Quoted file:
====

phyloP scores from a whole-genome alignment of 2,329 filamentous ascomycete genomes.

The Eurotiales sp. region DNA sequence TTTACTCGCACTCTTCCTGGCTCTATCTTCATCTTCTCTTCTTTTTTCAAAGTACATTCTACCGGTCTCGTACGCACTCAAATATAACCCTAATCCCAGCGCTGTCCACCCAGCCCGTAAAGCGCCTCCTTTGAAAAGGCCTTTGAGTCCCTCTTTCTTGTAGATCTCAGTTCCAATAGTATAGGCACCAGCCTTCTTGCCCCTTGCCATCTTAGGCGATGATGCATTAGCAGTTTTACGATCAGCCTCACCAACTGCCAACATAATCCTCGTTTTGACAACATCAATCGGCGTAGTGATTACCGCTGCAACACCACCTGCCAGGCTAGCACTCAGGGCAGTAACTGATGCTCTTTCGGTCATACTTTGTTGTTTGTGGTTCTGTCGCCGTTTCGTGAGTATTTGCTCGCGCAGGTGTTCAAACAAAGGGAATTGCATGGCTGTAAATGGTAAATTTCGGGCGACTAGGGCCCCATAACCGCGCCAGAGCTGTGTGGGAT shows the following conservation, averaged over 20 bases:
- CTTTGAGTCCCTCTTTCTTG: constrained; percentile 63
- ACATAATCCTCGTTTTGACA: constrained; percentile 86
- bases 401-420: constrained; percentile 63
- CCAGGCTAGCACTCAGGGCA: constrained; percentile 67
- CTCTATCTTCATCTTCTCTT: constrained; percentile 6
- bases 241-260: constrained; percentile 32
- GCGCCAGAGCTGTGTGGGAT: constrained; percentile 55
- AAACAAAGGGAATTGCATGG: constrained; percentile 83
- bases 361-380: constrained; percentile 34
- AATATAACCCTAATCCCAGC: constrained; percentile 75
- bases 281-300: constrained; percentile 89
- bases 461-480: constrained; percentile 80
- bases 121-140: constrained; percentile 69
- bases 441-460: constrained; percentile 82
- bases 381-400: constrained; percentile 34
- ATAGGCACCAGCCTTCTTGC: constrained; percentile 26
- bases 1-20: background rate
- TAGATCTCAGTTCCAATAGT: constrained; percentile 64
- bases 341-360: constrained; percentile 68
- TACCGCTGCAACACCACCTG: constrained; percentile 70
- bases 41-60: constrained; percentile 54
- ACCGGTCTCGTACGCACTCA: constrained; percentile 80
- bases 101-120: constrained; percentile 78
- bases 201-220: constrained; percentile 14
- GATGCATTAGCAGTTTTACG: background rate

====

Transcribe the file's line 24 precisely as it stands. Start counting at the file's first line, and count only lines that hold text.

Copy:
- ACCGGTCTCGTACGCACTCA: constrained; percentile 80